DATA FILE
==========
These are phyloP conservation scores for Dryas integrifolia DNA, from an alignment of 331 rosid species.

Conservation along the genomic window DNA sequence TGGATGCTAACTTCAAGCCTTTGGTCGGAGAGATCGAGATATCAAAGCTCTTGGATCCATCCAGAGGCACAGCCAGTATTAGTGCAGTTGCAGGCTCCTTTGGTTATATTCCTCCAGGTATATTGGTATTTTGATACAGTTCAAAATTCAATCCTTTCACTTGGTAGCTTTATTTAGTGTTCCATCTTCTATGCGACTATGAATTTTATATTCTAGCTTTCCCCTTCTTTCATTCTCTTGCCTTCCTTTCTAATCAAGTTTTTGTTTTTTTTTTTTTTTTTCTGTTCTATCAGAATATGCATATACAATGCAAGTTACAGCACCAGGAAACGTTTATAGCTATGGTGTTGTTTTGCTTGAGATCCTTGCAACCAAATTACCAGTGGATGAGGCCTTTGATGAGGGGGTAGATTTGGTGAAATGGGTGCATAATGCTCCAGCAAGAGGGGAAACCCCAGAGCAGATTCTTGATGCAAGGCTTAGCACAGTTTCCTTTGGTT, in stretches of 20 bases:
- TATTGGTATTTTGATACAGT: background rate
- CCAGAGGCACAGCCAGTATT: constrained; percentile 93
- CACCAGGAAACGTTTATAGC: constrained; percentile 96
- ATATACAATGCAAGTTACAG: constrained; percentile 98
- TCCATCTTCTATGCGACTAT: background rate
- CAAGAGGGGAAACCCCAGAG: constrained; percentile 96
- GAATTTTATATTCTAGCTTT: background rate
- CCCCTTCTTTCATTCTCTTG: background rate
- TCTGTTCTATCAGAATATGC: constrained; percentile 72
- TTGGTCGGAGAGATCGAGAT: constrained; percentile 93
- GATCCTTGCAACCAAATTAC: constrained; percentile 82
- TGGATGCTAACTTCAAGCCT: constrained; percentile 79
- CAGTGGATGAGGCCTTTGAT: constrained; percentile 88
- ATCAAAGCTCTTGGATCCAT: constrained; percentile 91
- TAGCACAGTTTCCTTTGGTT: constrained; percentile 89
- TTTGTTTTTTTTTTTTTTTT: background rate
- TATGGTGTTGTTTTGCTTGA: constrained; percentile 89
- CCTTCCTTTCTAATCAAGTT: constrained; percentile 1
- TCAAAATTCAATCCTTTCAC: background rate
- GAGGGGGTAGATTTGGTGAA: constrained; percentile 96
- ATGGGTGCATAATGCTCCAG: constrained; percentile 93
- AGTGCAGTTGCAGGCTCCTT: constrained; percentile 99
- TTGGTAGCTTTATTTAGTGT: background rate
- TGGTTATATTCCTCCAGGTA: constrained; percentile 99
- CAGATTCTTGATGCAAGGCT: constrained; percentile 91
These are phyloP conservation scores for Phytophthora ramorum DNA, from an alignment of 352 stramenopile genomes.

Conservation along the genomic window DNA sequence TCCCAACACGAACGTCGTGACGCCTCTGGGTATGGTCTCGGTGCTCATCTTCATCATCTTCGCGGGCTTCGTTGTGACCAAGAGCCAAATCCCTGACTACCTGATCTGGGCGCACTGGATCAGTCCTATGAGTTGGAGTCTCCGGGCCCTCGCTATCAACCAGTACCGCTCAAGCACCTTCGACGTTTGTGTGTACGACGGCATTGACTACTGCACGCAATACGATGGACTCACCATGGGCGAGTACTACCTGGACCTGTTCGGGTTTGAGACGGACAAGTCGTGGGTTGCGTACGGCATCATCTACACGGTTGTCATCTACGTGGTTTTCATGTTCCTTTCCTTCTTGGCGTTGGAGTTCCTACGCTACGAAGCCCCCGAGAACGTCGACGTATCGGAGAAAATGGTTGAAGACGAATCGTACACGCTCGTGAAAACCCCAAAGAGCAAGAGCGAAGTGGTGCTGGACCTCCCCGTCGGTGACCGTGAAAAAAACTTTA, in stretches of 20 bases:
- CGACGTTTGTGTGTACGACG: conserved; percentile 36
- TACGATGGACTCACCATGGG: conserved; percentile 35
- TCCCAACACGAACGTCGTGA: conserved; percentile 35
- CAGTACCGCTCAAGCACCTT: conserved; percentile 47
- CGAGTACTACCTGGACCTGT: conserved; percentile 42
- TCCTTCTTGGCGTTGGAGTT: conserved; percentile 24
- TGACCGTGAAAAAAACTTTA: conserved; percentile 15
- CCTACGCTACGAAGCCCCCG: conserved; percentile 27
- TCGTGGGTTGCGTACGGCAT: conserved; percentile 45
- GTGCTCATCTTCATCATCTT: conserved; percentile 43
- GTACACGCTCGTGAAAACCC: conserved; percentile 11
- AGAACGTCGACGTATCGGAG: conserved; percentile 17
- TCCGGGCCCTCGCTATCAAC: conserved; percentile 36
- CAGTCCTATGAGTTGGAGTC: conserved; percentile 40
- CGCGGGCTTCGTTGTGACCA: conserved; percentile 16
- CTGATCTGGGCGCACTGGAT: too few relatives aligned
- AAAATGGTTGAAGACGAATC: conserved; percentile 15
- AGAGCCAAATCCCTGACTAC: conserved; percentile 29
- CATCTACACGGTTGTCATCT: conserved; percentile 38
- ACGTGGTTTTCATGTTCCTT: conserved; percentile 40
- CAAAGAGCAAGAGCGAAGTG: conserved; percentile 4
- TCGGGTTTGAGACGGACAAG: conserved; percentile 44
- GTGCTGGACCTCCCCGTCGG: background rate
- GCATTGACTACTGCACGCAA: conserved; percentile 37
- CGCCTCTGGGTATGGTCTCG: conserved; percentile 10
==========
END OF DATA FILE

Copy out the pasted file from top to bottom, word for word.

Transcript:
These are phyloP conservation scores for Dryas integrifolia DNA, from an alignment of 331 rosid species.

Conservation along the genomic window DNA sequence TGGATGCTAACTTCAAGCCTTTGGTCGGAGAGATCGAGATATCAAAGCTCTTGGATCCATCCAGAGGCACAGCCAGTATTAGTGCAGTTGCAGGCTCCTTTGGTTATATTCCTCCAGGTATATTGGTATTTTGATACAGTTCAAAATTCAATCCTTTCACTTGGTAGCTTTATTTAGTGTTCCATCTTCTATGCGACTATGAATTTTATATTCTAGCTTTCCCCTTCTTTCATTCTCTTGCCTTCCTTTCTAATCAAGTTTTTGTTTTTTTTTTTTTTTTTCTGTTCTATCAGAATATGCATATACAATGCAAGTTACAGCACCAGGAAACGTTTATAGCTATGGTGTTGTTTTGCTTGAGATCCTTGCAACCAAATTACCAGTGGATGAGGCCTTTGATGAGGGGGTAGATTTGGTGAAATGGGTGCATAATGCTCCAGCAAGAGGGGAAACCCCAGAGCAGATTCTTGATGCAAGGCTTAGCACAGTTTCCTTTGGTT, in stretches of 20 bases:
- TATTGGTATTTTGATACAGT: background rate
- CCAGAGGCACAGCCAGTATT: constrained; percentile 93
- CACCAGGAAACGTTTATAGC: constrained; percentile 96
- ATATACAATGCAAGTTACAG: constrained; percentile 98
- TCCATCTTCTATGCGACTAT: background rate
- CAAGAGGGGAAACCCCAGAG: constrained; percentile 96
- GAATTTTATATTCTAGCTTT: background rate
- CCCCTTCTTTCATTCTCTTG: background rate
- TCTGTTCTATCAGAATATGC: constrained; percentile 72
- TTGGTCGGAGAGATCGAGAT: constrained; percentile 93
- GATCCTTGCAACCAAATTAC: constrained; percentile 82
- TGGATGCTAACTTCAAGCCT: constrained; percentile 79
- CAGTGGATGAGGCCTTTGAT: constrained; percentile 88
- ATCAAAGCTCTTGGATCCAT: constrained; percentile 91
- TAGCACAGTTTCCTTTGGTT: constrained; percentile 89
- TTTGTTTTTTTTTTTTTTTT: background rate
- TATGGTGTTGTTTTGCTTGA: constrained; percentile 89
- CCTTCCTTTCTAATCAAGTT: constrained; percentile 1
- TCAAAATTCAATCCTTTCAC: background rate
- GAGGGGGTAGATTTGGTGAA: constrained; percentile 96
- ATGGGTGCATAATGCTCCAG: constrained; percentile 93
- AGTGCAGTTGCAGGCTCCTT: constrained; percentile 99
- TTGGTAGCTTTATTTAGTGT: background rate
- TGGTTATATTCCTCCAGGTA: constrained; percentile 99
- CAGATTCTTGATGCAAGGCT: constrained; percentile 91
These are phyloP conservation scores for Phytophthora ramorum DNA, from an alignment of 352 stramenopile genomes.

Conservation along the genomic window DNA sequence TCCCAACACGAACGTCGTGACGCCTCTGGGTATGGTCTCGGTGCTCATCTTCATCATCTTCGCGGGCTTCGTTGTGACCAAGAGCCAAATCCCTGACTACCTGATCTGGGCGCACTGGATCAGTCCTATGAGTTGGAGTCTCCGGGCCCTCGCTATCAACCAGTACCGCTCAAGCACCTTCGACGTTTGTGTGTACGACGGCATTGACTACTGCACGCAATACGATGGACTCACCATGGGCGAGTACTACCTGGACCTGTTCGGGTTTGAGACGGACAAGTCGTGGGTTGCGTACGGCATCATCTACACGGTTGTCATCTACGTGGTTTTCATGTTCCTTTCCTTCTTGGCGTTGGAGTTCCTACGCTACGAAGCCCCCGAGAACGTCGACGTATCGGAGAAAATGGTTGAAGACGAATCGTACACGCTCGTGAAAACCCCAAAGAGCAAGAGCGAAGTGGTGCTGGACCTCCCCGTCGGTGACCGTGAAAAAAACTTTA, in stretches of 20 bases:
- CGACGTTTGTGTGTACGACG: conserved; percentile 36
- TACGATGGACTCACCATGGG: conserved; percentile 35
- TCCCAACACGAACGTCGTGA: conserved; percentile 35
- CAGTACCGCTCAAGCACCTT: conserved; percentile 47
- CGAGTACTACCTGGACCTGT: conserved; percentile 42
- TCCTTCTTGGCGTTGGAGTT: conserved; percentile 24
- TGACCGTGAAAAAAACTTTA: conserved; percentile 15
- CCTACGCTACGAAGCCCCCG: conserved; percentile 27
- TCGTGGGTTGCGTACGGCAT: conserved; percentile 45
- GTGCTCATCTTCATCATCTT: conserved; percentile 43
- GTACACGCTCGTGAAAACCC: conserved; percentile 11
- AGAACGTCGACGTATCGGAG: conserved; percentile 17
- TCCGGGCCCTCGCTATCAAC: conserved; percentile 36
- CAGTCCTATGAGTTGGAGTC: conserved; percentile 40
- CGCGGGCTTCGTTGTGACCA: conserved; percentile 16
- CTGATCTGGGCGCACTGGAT: too few relatives aligned
- AAAATGGTTGAAGACGAATC: conserved; percentile 15
- AGAGCCAAATCCCTGACTAC: conserved; percentile 29
- CATCTACACGGTTGTCATCT: conserved; percentile 38
- ACGTGGTTTTCATGTTCCTT: conserved; percentile 40
- CAAAGAGCAAGAGCGAAGTG: conserved; percentile 4
- TCGGGTTTGAGACGGACAAG: conserved; percentile 44
- GTGCTGGACCTCCCCGTCGG: background rate
- GCATTGACTACTGCACGCAA: conserved; percentile 37
- CGCCTCTGGGTATGGTCTCG: conserved; percentile 10